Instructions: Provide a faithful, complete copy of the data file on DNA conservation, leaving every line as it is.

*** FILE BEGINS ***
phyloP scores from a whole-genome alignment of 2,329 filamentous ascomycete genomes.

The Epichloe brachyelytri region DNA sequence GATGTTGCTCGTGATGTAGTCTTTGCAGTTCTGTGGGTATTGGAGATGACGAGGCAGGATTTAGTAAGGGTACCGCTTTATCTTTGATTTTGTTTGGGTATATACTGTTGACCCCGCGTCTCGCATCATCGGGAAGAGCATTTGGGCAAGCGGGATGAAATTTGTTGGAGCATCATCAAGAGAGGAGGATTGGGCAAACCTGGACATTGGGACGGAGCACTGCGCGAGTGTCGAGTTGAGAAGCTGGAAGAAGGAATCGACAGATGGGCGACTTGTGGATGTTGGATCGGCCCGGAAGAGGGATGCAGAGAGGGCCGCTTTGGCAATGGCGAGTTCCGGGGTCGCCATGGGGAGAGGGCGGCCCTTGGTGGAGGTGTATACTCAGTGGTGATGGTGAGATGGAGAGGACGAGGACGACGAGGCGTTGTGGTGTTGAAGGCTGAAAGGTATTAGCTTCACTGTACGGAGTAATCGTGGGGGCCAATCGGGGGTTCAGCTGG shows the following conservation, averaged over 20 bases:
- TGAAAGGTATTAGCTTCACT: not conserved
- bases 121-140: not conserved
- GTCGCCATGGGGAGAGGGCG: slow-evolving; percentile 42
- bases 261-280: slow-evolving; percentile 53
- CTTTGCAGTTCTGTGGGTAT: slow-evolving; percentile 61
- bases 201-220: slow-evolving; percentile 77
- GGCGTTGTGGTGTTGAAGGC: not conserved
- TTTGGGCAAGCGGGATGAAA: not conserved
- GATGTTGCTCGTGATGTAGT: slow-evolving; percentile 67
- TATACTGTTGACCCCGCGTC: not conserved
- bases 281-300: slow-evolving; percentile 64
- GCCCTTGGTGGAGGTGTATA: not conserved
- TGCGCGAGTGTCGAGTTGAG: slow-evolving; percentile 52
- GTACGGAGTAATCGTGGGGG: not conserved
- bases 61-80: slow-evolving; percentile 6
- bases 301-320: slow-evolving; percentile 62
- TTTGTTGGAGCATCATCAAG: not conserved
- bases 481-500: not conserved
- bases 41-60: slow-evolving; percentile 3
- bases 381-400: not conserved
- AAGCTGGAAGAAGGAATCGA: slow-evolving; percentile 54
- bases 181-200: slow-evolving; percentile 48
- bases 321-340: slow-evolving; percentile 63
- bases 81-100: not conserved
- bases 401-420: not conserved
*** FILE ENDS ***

phyloP scores from a whole-genome alignment of 2,329 filamentous ascomycete genomes.

The Epichloe brachyelytri region DNA sequence GATGTTGCTCGTGATGTAGTCTTTGCAGTTCTGTGGGTATTGGAGATGACGAGGCAGGATTTAGTAAGGGTACCGCTTTATCTTTGATTTTGTTTGGGTATATACTGTTGACCCCGCGTCTCGCATCATCGGGAAGAGCATTTGGGCAAGCGGGATGAAATTTGTTGGAGCATCATCAAGAGAGGAGGATTGGGCAAACCTGGACATTGGGACGGAGCACTGCGCGAGTGTCGAGTTGAGAAGCTGGAAGAAGGAATCGACAGATGGGCGACTTGTGGATGTTGGATCGGCCCGGAAGAGGGATGCAGAGAGGGCCGCTTTGGCAATGGCGAGTTCCGGGGTCGCCATGGGGAGAGGGCGGCCCTTGGTGGAGGTGTATACTCAGTGGTGATGGTGAGATGGAGAGGACGAGGACGACGAGGCGTTGTGGTGTTGAAGGCTGAAAGGTATTAGCTTCACTGTACGGAGTAATCGTGGGGGCCAATCGGGGGTTCAGCTGG shows the following conservation, averaged over 20 bases:
- TGAAAGGTATTAGCTTCACT: not conserved
- bases 121-140: not conserved
- GTCGCCATGGGGAGAGGGCG: slow-evolving; percentile 42
- bases 261-280: slow-evolving; percentile 53
- CTTTGCAGTTCTGTGGGTAT: slow-evolving; percentile 61
- bases 201-220: slow-evolving; percentile 77
- GGCGTTGTGGTGTTGAAGGC: not conserved
- TTTGGGCAAGCGGGATGAAA: not conserved
- GATGTTGCTCGTGATGTAGT: slow-evolving; percentile 67
- TATACTGTTGACCCCGCGTC: not conserved
- bases 281-300: slow-evolving; percentile 64
- GCCCTTGGTGGAGGTGTATA: not conserved
- TGCGCGAGTGTCGAGTTGAG: slow-evolving; percentile 52
- GTACGGAGTAATCGTGGGGG: not conserved
- bases 61-80: slow-evolving; percentile 6
- bases 301-320: slow-evolving; percentile 62
- TTTGTTGGAGCATCATCAAG: not conserved
- bases 481-500: not conserved
- bases 41-60: slow-evolving; percentile 3
- bases 381-400: not conserved
- AAGCTGGAAGAAGGAATCGA: slow-evolving; percentile 54
- bases 181-200: slow-evolving; percentile 48
- bases 321-340: slow-evolving; percentile 63
- bases 81-100: not conserved
- bases 401-420: not conserved